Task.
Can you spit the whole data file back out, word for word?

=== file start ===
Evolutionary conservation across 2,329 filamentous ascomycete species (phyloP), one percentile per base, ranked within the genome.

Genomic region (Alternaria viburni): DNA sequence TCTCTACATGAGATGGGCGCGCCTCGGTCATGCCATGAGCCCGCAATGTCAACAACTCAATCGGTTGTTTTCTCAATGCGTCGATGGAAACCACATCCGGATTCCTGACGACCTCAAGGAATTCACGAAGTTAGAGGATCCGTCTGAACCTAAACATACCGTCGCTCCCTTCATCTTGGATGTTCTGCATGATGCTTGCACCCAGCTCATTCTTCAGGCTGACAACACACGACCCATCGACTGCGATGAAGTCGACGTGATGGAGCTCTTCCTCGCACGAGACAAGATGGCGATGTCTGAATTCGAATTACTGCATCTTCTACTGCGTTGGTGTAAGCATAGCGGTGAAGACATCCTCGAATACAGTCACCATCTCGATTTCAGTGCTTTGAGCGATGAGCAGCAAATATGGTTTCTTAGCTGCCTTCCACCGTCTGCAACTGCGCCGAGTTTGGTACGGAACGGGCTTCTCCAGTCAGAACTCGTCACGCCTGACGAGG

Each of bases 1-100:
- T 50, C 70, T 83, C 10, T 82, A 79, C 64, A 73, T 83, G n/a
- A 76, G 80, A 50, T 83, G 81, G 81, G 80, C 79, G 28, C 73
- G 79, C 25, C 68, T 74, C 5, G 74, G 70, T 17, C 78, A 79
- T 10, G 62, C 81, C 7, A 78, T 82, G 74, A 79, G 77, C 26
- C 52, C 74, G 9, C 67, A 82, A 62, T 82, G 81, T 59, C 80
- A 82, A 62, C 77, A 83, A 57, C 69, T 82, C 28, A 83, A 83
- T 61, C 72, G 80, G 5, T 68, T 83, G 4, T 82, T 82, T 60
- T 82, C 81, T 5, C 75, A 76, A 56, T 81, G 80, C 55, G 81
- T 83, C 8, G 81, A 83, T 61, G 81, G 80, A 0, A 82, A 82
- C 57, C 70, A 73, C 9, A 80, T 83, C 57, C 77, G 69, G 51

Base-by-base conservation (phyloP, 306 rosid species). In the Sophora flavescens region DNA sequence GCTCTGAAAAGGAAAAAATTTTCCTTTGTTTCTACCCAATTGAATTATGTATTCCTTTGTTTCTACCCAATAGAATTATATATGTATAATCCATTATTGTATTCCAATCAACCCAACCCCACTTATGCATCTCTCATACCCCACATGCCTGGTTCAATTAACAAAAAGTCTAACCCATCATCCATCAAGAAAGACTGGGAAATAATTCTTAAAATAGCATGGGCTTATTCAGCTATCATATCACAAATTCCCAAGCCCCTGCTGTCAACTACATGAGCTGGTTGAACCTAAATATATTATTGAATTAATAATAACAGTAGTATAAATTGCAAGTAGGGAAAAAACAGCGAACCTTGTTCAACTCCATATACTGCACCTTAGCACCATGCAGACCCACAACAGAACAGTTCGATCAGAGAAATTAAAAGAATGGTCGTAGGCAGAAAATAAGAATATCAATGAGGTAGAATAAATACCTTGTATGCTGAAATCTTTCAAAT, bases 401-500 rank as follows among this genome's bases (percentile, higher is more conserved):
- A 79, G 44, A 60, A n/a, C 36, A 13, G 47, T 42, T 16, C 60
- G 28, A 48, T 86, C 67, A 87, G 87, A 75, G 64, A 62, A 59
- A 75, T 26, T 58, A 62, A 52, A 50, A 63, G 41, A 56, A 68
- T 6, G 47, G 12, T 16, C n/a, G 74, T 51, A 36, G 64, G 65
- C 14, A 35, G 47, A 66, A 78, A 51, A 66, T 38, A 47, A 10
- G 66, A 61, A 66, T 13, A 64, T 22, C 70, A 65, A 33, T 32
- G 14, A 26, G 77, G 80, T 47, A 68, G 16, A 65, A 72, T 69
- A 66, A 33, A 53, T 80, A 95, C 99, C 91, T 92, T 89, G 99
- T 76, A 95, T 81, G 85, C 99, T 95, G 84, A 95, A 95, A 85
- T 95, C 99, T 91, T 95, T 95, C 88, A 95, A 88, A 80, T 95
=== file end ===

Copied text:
Evolutionary conservation across 2,329 filamentous ascomycete species (phyloP), one percentile per base, ranked within the genome.

Genomic region (Alternaria viburni): DNA sequence TCTCTACATGAGATGGGCGCGCCTCGGTCATGCCATGAGCCCGCAATGTCAACAACTCAATCGGTTGTTTTCTCAATGCGTCGATGGAAACCACATCCGGATTCCTGACGACCTCAAGGAATTCACGAAGTTAGAGGATCCGTCTGAACCTAAACATACCGTCGCTCCCTTCATCTTGGATGTTCTGCATGATGCTTGCACCCAGCTCATTCTTCAGGCTGACAACACACGACCCATCGACTGCGATGAAGTCGACGTGATGGAGCTCTTCCTCGCACGAGACAAGATGGCGATGTCTGAATTCGAATTACTGCATCTTCTACTGCGTTGGTGTAAGCATAGCGGTGAAGACATCCTCGAATACAGTCACCATCTCGATTTCAGTGCTTTGAGCGATGAGCAGCAAATATGGTTTCTTAGCTGCCTTCCACCGTCTGCAACTGCGCCGAGTTTGGTACGGAACGGGCTTCTCCAGTCAGAACTCGTCACGCCTGACGAGG

Each of bases 1-100:
- T 50, C 70, T 83, C 10, T 82, A 79, C 64, A 73, T 83, G n/a
- A 76, G 80, A 50, T 83, G 81, G 81, G 80, C 79, G 28, C 73
- G 79, C 25, C 68, T 74, C 5, G 74, G 70, T 17, C 78, A 79
- T 10, G 62, C 81, C 7, A 78, T 82, G 74, A 79, G 77, C 26
- C 52, C 74, G 9, C 67, A 82, A 62, T 82, G 81, T 59, C 80
- A 82, A 62, C 77, A 83, A 57, C 69, T 82, C 28, A 83, A 83
- T 61, C 72, G 80, G 5, T 68, T 83, G 4, T 82, T 82, T 60
- T 82, C 81, T 5, C 75, A 76, A 56, T 81, G 80, C 55, G 81
- T 83, C 8, G 81, A 83, T 61, G 81, G 80, A 0, A 82, A 82
- C 57, C 70, A 73, C 9, A 80, T 83, C 57, C 77, G 69, G 51

Base-by-base conservation (phyloP, 306 rosid species). In the Sophora flavescens region DNA sequence GCTCTGAAAAGGAAAAAATTTTCCTTTGTTTCTACCCAATTGAATTATGTATTCCTTTGTTTCTACCCAATAGAATTATATATGTATAATCCATTATTGTATTCCAATCAACCCAACCCCACTTATGCATCTCTCATACCCCACATGCCTGGTTCAATTAACAAAAAGTCTAACCCATCATCCATCAAGAAAGACTGGGAAATAATTCTTAAAATAGCATGGGCTTATTCAGCTATCATATCACAAATTCCCAAGCCCCTGCTGTCAACTACATGAGCTGGTTGAACCTAAATATATTATTGAATTAATAATAACAGTAGTATAAATTGCAAGTAGGGAAAAAACAGCGAACCTTGTTCAACTCCATATACTGCACCTTAGCACCATGCAGACCCACAACAGAACAGTTCGATCAGAGAAATTAAAAGAATGGTCGTAGGCAGAAAATAAGAATATCAATGAGGTAGAATAAATACCTTGTATGCTGAAATCTTTCAAAT, bases 401-500 rank as follows among this genome's bases (percentile, higher is more conserved):
- A 79, G 44, A 60, A n/a, C 36, A 13, G 47, T 42, T 16, C 60
- G 28, A 48, T 86, C 67, A 87, G 87, A 75, G 64, A 62, A 59
- A 75, T 26, T 58, A 62, A 52, A 50, A 63, G 41, A 56, A 68
- T 6, G 47, G 12, T 16, C n/a, G 74, T 51, A 36, G 64, G 65
- C 14, A 35, G 47, A 66, A 78, A 51, A 66, T 38, A 47, A 10
- G 66, A 61, A 66, T 13, A 64, T 22, C 70, A 65, A 33, T 32
- G 14, A 26, G 77, G 80, T 47, A 68, G 16, A 65, A 72, T 69
- A 66, A 33, A 53, T 80, A 95, C 99, C 91, T 92, T 89, G 99
- T 76, A 95, T 81, G 85, C 99, T 95, G 84, A 95, A 95, A 85
- T 95, C 99, T 91, T 95, T 95, C 88, A 95, A 88, A 80, T 95